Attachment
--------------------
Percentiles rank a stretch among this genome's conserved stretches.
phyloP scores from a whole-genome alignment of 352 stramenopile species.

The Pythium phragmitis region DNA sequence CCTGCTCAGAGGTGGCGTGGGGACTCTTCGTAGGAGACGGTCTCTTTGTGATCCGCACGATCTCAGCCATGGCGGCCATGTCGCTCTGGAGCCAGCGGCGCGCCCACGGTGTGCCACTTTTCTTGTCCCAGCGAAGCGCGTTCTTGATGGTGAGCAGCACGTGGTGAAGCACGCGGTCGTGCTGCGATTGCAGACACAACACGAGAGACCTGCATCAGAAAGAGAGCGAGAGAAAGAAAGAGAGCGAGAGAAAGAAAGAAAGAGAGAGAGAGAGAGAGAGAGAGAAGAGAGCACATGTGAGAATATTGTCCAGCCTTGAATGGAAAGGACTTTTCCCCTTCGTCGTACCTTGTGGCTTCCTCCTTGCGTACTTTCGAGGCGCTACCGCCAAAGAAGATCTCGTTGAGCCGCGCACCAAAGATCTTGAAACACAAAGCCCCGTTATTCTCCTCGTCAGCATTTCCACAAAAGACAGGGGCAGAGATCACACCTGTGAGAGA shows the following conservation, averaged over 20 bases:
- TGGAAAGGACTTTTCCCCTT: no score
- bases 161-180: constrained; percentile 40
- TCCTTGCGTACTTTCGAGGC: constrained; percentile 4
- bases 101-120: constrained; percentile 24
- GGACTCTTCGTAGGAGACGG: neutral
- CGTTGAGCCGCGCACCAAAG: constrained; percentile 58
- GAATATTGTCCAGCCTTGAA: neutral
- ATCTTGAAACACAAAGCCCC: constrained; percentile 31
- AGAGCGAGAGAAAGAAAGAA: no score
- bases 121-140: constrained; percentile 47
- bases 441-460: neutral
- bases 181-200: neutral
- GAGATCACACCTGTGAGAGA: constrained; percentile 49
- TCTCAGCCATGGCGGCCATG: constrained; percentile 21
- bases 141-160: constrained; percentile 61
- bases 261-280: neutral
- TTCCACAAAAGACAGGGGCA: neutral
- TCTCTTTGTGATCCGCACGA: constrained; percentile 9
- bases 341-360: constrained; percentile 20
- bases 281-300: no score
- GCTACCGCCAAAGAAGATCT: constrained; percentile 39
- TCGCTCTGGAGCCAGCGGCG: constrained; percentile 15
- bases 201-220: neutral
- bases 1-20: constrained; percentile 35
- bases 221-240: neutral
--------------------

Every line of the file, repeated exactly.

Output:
Percentiles rank a stretch among this genome's conserved stretches.
phyloP scores from a whole-genome alignment of 352 stramenopile species.

The Pythium phragmitis region DNA sequence CCTGCTCAGAGGTGGCGTGGGGACTCTTCGTAGGAGACGGTCTCTTTGTGATCCGCACGATCTCAGCCATGGCGGCCATGTCGCTCTGGAGCCAGCGGCGCGCCCACGGTGTGCCACTTTTCTTGTCCCAGCGAAGCGCGTTCTTGATGGTGAGCAGCACGTGGTGAAGCACGCGGTCGTGCTGCGATTGCAGACACAACACGAGAGACCTGCATCAGAAAGAGAGCGAGAGAAAGAAAGAGAGCGAGAGAAAGAAAGAAAGAGAGAGAGAGAGAGAGAGAGAGAAGAGAGCACATGTGAGAATATTGTCCAGCCTTGAATGGAAAGGACTTTTCCCCTTCGTCGTACCTTGTGGCTTCCTCCTTGCGTACTTTCGAGGCGCTACCGCCAAAGAAGATCTCGTTGAGCCGCGCACCAAAGATCTTGAAACACAAAGCCCCGTTATTCTCCTCGTCAGCATTTCCACAAAAGACAGGGGCAGAGATCACACCTGTGAGAGA shows the following conservation, averaged over 20 bases:
- TGGAAAGGACTTTTCCCCTT: no score
- bases 161-180: constrained; percentile 40
- TCCTTGCGTACTTTCGAGGC: constrained; percentile 4
- bases 101-120: constrained; percentile 24
- GGACTCTTCGTAGGAGACGG: neutral
- CGTTGAGCCGCGCACCAAAG: constrained; percentile 58
- GAATATTGTCCAGCCTTGAA: neutral
- ATCTTGAAACACAAAGCCCC: constrained; percentile 31
- AGAGCGAGAGAAAGAAAGAA: no score
- bases 121-140: constrained; percentile 47
- bases 441-460: neutral
- bases 181-200: neutral
- GAGATCACACCTGTGAGAGA: constrained; percentile 49
- TCTCAGCCATGGCGGCCATG: constrained; percentile 21
- bases 141-160: constrained; percentile 61
- bases 261-280: neutral
- TTCCACAAAAGACAGGGGCA: neutral
- TCTCTTTGTGATCCGCACGA: constrained; percentile 9
- bases 341-360: constrained; percentile 20
- bases 281-300: no score
- GCTACCGCCAAAGAAGATCT: constrained; percentile 39
- TCGCTCTGGAGCCAGCGGCG: constrained; percentile 15
- bases 201-220: neutral
- bases 1-20: constrained; percentile 35
- bases 221-240: neutral